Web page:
is a lynch pin of sorts.
I recently decided to write two book proposals for two specific presses, with the intention of having them publish the final works. This is in part because I am still of the belief that this will make me seem more credible as a writer. Also, I want an assist with publication and distribution. In other words, like Larry, I would like to have handlers, editors, distribution and marketing agents included.
So I’ve been alternating between revising one proposal and the other. I planned to finish the trekking proposal yesterday. But I got tripped up. I remembered what Pete had indirectly said the day before, that I needed to revise it further. This was after he did a market search, one in which he rightly determined that there are many books out there on the subject of horse packing.
Pete was right. I needed to make it clear to the publishers at Trafalagar Square Press that my audience are those who are going to be traveling in the more sparsely populated back country AND the more densely populated front country. In addition (and I determined this), I’d need to say that this book will support my premise that the trip will be more fun and be less dangerous if trekkers first acknowledge that their mount isn’t a beast of burden but instead a traveling companion.
I got frustrated, in part, because I’d previously thought that I was nearly done. So I wisely abandoned ship for the day. I am going to resume working on this proposal momentarily. I will do this knowing that I’m zeroing in on a specific niche, which is those who see or want to see horses in a more humane light.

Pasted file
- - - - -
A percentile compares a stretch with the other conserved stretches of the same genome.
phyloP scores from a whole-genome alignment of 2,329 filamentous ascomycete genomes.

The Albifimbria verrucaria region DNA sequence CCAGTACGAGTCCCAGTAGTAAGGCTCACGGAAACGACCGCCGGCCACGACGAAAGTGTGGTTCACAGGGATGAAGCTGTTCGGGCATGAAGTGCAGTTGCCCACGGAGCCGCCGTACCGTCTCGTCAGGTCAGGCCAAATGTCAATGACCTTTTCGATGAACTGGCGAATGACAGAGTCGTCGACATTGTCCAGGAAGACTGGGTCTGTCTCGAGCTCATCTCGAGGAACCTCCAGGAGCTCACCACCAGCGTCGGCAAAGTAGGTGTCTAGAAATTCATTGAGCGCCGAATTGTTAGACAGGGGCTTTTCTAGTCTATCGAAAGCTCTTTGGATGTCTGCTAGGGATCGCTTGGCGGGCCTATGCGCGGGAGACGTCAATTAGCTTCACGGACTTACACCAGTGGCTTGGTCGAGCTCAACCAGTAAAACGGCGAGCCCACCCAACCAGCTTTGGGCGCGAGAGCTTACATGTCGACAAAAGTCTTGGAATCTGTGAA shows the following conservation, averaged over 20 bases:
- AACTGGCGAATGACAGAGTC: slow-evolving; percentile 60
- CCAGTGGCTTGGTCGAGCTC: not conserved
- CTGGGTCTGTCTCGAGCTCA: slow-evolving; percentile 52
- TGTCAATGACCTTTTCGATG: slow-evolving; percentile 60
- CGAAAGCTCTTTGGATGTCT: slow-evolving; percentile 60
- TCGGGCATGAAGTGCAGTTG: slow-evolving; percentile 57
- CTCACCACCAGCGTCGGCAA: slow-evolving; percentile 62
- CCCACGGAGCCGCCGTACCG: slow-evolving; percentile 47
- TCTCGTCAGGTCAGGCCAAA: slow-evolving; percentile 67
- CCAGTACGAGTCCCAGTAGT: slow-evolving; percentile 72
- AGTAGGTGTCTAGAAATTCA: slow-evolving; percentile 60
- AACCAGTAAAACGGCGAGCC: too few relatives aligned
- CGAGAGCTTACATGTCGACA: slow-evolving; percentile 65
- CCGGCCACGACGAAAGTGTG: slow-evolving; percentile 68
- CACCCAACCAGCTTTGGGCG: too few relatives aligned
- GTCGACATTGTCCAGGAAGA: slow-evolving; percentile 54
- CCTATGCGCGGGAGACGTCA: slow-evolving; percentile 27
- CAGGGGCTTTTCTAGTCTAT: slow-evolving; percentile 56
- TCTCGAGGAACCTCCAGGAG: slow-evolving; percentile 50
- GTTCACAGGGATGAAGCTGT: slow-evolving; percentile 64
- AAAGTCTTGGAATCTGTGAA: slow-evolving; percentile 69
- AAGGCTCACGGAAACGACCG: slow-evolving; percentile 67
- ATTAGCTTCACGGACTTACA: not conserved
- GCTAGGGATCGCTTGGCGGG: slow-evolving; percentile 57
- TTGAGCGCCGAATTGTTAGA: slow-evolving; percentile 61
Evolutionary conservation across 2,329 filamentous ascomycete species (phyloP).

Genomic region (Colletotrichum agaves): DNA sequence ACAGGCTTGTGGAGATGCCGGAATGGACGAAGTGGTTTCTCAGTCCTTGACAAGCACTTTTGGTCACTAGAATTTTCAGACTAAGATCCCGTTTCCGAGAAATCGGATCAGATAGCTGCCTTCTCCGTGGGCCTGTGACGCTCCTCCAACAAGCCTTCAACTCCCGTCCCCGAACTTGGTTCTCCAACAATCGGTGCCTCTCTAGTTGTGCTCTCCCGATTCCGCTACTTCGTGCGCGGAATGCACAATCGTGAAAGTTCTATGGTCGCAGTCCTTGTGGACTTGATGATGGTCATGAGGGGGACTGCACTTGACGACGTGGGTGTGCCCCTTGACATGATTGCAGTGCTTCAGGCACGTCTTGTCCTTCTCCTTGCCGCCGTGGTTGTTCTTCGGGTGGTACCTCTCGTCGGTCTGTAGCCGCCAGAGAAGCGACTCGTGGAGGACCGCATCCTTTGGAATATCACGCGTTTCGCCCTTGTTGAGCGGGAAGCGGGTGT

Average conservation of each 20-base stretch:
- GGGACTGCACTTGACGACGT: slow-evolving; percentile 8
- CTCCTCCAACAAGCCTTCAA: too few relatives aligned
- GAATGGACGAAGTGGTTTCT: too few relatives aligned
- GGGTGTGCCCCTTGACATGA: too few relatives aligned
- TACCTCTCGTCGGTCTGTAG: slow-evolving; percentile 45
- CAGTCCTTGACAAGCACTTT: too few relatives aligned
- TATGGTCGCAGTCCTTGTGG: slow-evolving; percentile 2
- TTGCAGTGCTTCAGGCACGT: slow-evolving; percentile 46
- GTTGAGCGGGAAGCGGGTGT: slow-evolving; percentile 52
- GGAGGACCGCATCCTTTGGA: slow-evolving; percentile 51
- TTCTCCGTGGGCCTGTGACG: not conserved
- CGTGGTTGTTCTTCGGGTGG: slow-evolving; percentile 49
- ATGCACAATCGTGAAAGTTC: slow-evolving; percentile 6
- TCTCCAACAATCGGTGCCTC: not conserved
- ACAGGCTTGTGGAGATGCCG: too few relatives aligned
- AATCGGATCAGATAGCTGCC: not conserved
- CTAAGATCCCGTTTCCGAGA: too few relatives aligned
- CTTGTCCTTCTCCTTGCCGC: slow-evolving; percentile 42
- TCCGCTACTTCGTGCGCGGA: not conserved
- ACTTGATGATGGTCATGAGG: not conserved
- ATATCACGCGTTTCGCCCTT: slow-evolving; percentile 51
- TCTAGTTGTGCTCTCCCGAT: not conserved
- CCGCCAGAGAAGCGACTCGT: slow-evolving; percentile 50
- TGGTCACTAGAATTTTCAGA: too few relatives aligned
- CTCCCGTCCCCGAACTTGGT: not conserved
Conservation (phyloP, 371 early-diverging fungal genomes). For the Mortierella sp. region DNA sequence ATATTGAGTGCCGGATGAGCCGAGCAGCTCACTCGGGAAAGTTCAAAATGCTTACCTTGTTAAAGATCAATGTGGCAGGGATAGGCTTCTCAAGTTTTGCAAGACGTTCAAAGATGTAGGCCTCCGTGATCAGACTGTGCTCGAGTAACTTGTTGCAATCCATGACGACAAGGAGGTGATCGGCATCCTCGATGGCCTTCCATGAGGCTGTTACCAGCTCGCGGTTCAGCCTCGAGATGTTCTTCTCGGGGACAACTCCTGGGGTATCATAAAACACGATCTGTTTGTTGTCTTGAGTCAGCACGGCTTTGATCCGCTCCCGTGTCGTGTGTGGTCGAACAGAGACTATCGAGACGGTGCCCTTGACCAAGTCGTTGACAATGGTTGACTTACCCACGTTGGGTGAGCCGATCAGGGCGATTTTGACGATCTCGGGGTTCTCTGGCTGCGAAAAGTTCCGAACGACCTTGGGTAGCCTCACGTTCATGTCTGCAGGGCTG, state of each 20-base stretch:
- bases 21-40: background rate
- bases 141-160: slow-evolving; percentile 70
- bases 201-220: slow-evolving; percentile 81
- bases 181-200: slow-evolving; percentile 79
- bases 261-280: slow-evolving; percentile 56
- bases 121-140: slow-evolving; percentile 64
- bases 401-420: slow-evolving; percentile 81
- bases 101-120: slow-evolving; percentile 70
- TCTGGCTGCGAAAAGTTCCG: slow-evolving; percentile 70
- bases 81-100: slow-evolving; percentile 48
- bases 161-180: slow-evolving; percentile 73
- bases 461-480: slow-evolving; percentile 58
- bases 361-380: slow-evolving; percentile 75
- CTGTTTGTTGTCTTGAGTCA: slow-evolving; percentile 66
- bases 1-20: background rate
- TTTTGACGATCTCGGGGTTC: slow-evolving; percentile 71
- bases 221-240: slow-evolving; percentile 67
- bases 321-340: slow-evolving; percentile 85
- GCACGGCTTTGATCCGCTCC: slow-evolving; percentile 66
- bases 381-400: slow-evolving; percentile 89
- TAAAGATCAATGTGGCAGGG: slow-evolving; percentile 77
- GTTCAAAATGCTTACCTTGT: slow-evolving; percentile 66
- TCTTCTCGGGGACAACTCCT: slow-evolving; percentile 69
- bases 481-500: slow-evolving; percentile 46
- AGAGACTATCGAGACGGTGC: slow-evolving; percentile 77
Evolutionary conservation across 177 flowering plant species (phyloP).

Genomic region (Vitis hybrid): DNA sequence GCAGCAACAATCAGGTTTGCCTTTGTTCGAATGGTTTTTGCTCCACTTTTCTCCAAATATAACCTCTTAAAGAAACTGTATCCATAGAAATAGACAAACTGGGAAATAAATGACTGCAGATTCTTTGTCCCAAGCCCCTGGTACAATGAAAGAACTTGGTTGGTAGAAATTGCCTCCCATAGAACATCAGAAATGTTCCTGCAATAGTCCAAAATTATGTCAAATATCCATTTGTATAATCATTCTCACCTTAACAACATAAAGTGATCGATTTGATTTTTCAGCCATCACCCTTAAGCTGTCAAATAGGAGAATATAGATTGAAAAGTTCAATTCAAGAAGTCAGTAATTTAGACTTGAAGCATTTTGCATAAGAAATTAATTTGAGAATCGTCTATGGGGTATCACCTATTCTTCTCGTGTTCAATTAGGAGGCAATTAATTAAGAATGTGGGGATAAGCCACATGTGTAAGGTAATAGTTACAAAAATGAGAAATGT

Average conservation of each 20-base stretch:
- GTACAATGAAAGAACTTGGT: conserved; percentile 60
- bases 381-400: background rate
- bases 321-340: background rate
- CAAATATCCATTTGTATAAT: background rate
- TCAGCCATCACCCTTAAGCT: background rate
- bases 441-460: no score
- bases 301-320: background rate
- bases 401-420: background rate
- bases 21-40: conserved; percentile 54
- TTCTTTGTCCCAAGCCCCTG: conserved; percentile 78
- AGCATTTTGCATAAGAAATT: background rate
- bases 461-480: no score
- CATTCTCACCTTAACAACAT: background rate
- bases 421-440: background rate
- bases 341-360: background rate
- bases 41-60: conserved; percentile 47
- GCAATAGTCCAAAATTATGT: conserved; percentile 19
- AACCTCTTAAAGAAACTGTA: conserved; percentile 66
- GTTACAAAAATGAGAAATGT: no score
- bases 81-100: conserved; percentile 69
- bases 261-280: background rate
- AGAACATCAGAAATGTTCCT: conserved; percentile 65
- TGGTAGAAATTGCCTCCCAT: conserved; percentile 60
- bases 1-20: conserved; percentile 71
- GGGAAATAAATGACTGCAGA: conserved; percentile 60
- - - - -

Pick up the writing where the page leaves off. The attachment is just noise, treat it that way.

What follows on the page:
I’m sure that traditional packers love their horses and mules. But overloading them with gear is not the way to go. Isn’t it preferable to have your horse carry a harmonica as opposed to a piano? I want to address this in my book.
I’ve written several book proposals over the years and have yet, based upon what I’ve written, gotten a book contract. This is because I didn’t have a clear enough sense of my audience. I do wonder if I’ve come to this realization too late. The publication market is changing, and I’m not sure what’s up. What I’m now doing could be for naught. We’ll see.
My new rallying cry is “Git dem doggies moving!” It’s not the best, but it will do until something else comes along.
Next: 90. 3/31/13: Big Truck and Bigger Truck Plans